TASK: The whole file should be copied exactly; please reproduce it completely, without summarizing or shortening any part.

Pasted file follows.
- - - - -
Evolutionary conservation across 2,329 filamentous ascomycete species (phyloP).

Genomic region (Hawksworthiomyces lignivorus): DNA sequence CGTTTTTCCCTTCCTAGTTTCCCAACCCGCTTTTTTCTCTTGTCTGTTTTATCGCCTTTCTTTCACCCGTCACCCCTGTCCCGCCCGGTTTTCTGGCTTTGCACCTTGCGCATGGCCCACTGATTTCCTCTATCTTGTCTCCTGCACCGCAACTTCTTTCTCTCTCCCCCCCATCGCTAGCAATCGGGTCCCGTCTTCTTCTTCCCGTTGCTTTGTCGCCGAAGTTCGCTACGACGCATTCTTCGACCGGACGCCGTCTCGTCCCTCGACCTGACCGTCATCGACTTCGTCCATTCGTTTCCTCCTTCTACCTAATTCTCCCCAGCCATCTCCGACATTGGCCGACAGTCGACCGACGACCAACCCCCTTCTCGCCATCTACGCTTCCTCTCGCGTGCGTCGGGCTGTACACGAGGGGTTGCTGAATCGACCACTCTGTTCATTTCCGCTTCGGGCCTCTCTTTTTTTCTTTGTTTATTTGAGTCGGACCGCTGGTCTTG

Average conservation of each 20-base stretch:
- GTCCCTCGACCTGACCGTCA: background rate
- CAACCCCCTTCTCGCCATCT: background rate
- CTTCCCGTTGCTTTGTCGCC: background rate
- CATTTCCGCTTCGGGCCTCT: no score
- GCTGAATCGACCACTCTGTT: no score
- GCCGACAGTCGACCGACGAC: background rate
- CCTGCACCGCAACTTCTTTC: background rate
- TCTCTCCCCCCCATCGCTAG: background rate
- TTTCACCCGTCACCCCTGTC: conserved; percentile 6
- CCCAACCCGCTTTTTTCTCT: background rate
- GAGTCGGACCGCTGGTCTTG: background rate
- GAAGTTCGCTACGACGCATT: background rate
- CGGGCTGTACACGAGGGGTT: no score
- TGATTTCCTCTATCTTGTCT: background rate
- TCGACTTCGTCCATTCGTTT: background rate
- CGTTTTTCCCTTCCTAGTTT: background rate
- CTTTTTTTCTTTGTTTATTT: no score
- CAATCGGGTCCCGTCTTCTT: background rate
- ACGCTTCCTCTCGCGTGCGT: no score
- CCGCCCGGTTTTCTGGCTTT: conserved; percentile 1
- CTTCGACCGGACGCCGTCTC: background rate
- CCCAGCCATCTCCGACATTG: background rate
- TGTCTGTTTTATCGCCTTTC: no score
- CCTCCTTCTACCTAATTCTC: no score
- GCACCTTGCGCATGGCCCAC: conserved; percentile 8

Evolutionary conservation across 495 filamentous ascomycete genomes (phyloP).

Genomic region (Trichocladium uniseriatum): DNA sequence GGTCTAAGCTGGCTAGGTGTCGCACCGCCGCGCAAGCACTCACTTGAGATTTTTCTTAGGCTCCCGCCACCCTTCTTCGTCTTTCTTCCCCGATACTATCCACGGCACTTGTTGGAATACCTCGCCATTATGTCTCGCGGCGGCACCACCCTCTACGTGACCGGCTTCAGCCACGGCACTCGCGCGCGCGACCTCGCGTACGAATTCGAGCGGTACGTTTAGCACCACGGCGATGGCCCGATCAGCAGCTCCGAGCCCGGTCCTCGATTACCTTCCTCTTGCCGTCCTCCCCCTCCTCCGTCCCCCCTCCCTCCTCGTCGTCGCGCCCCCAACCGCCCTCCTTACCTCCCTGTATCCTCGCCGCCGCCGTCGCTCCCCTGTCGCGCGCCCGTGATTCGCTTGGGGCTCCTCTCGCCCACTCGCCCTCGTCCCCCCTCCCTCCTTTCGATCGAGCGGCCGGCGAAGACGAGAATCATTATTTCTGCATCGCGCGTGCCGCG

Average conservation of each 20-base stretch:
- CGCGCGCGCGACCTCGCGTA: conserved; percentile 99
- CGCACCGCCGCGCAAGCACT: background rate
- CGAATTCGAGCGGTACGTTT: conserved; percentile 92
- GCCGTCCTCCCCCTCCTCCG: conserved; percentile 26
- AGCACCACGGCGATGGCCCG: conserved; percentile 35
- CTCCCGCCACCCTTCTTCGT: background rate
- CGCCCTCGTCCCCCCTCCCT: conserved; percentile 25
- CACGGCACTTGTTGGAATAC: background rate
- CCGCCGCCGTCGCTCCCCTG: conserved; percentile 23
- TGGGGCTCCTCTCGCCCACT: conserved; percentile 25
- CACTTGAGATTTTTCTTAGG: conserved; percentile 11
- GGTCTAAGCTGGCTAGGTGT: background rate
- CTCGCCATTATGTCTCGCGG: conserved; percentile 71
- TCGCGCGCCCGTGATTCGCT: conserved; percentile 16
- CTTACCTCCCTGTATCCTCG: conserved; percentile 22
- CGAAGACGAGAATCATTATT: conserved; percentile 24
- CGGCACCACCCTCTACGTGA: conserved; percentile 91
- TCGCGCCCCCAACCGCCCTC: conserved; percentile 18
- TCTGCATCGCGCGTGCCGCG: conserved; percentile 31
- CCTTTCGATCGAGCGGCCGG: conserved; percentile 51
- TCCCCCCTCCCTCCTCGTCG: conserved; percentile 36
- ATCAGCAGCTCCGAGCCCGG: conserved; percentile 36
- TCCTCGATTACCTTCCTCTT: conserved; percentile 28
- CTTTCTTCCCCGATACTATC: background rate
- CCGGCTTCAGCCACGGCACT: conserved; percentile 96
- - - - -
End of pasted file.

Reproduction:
Evolutionary conservation across 2,329 filamentous ascomycete species (phyloP).

Genomic region (Hawksworthiomyces lignivorus): DNA sequence CGTTTTTCCCTTCCTAGTTTCCCAACCCGCTTTTTTCTCTTGTCTGTTTTATCGCCTTTCTTTCACCCGTCACCCCTGTCCCGCCCGGTTTTCTGGCTTTGCACCTTGCGCATGGCCCACTGATTTCCTCTATCTTGTCTCCTGCACCGCAACTTCTTTCTCTCTCCCCCCCATCGCTAGCAATCGGGTCCCGTCTTCTTCTTCCCGTTGCTTTGTCGCCGAAGTTCGCTACGACGCATTCTTCGACCGGACGCCGTCTCGTCCCTCGACCTGACCGTCATCGACTTCGTCCATTCGTTTCCTCCTTCTACCTAATTCTCCCCAGCCATCTCCGACATTGGCCGACAGTCGACCGACGACCAACCCCCTTCTCGCCATCTACGCTTCCTCTCGCGTGCGTCGGGCTGTACACGAGGGGTTGCTGAATCGACCACTCTGTTCATTTCCGCTTCGGGCCTCTCTTTTTTTCTTTGTTTATTTGAGTCGGACCGCTGGTCTTG

Average conservation of each 20-base stretch:
- GTCCCTCGACCTGACCGTCA: background rate
- CAACCCCCTTCTCGCCATCT: background rate
- CTTCCCGTTGCTTTGTCGCC: background rate
- CATTTCCGCTTCGGGCCTCT: no score
- GCTGAATCGACCACTCTGTT: no score
- GCCGACAGTCGACCGACGAC: background rate
- CCTGCACCGCAACTTCTTTC: background rate
- TCTCTCCCCCCCATCGCTAG: background rate
- TTTCACCCGTCACCCCTGTC: conserved; percentile 6
- CCCAACCCGCTTTTTTCTCT: background rate
- GAGTCGGACCGCTGGTCTTG: background rate
- GAAGTTCGCTACGACGCATT: background rate
- CGGGCTGTACACGAGGGGTT: no score
- TGATTTCCTCTATCTTGTCT: background rate
- TCGACTTCGTCCATTCGTTT: background rate
- CGTTTTTCCCTTCCTAGTTT: background rate
- CTTTTTTTCTTTGTTTATTT: no score
- CAATCGGGTCCCGTCTTCTT: background rate
- ACGCTTCCTCTCGCGTGCGT: no score
- CCGCCCGGTTTTCTGGCTTT: conserved; percentile 1
- CTTCGACCGGACGCCGTCTC: background rate
- CCCAGCCATCTCCGACATTG: background rate
- TGTCTGTTTTATCGCCTTTC: no score
- CCTCCTTCTACCTAATTCTC: no score
- GCACCTTGCGCATGGCCCAC: conserved; percentile 8

Evolutionary conservation across 495 filamentous ascomycete genomes (phyloP).

Genomic region (Trichocladium uniseriatum): DNA sequence GGTCTAAGCTGGCTAGGTGTCGCACCGCCGCGCAAGCACTCACTTGAGATTTTTCTTAGGCTCCCGCCACCCTTCTTCGTCTTTCTTCCCCGATACTATCCACGGCACTTGTTGGAATACCTCGCCATTATGTCTCGCGGCGGCACCACCCTCTACGTGACCGGCTTCAGCCACGGCACTCGCGCGCGCGACCTCGCGTACGAATTCGAGCGGTACGTTTAGCACCACGGCGATGGCCCGATCAGCAGCTCCGAGCCCGGTCCTCGATTACCTTCCTCTTGCCGTCCTCCCCCTCCTCCGTCCCCCCTCCCTCCTCGTCGTCGCGCCCCCAACCGCCCTCCTTACCTCCCTGTATCCTCGCCGCCGCCGTCGCTCCCCTGTCGCGCGCCCGTGATTCGCTTGGGGCTCCTCTCGCCCACTCGCCCTCGTCCCCCCTCCCTCCTTTCGATCGAGCGGCCGGCGAAGACGAGAATCATTATTTCTGCATCGCGCGTGCCGCG

Average conservation of each 20-base stretch:
- CGCGCGCGCGACCTCGCGTA: conserved; percentile 99
- CGCACCGCCGCGCAAGCACT: background rate
- CGAATTCGAGCGGTACGTTT: conserved; percentile 92
- GCCGTCCTCCCCCTCCTCCG: conserved; percentile 26
- AGCACCACGGCGATGGCCCG: conserved; percentile 35
- CTCCCGCCACCCTTCTTCGT: background rate
- CGCCCTCGTCCCCCCTCCCT: conserved; percentile 25
- CACGGCACTTGTTGGAATAC: background rate
- CCGCCGCCGTCGCTCCCCTG: conserved; percentile 23
- TGGGGCTCCTCTCGCCCACT: conserved; percentile 25
- CACTTGAGATTTTTCTTAGG: conserved; percentile 11
- GGTCTAAGCTGGCTAGGTGT: background rate
- CTCGCCATTATGTCTCGCGG: conserved; percentile 71
- TCGCGCGCCCGTGATTCGCT: conserved; percentile 16
- CTTACCTCCCTGTATCCTCG: conserved; percentile 22
- CGAAGACGAGAATCATTATT: conserved; percentile 24
- CGGCACCACCCTCTACGTGA: conserved; percentile 91
- TCGCGCCCCCAACCGCCCTC: conserved; percentile 18
- TCTGCATCGCGCGTGCCGCG: conserved; percentile 31
- CCTTTCGATCGAGCGGCCGG: conserved; percentile 51
- TCCCCCCTCCCTCCTCGTCG: conserved; percentile 36
- ATCAGCAGCTCCGAGCCCGG: conserved; percentile 36
- TCCTCGATTACCTTCCTCTT: conserved; percentile 28
- CTTTCTTCCCCGATACTATC: background rate
- CCGGCTTCAGCCACGGCACT: conserved; percentile 96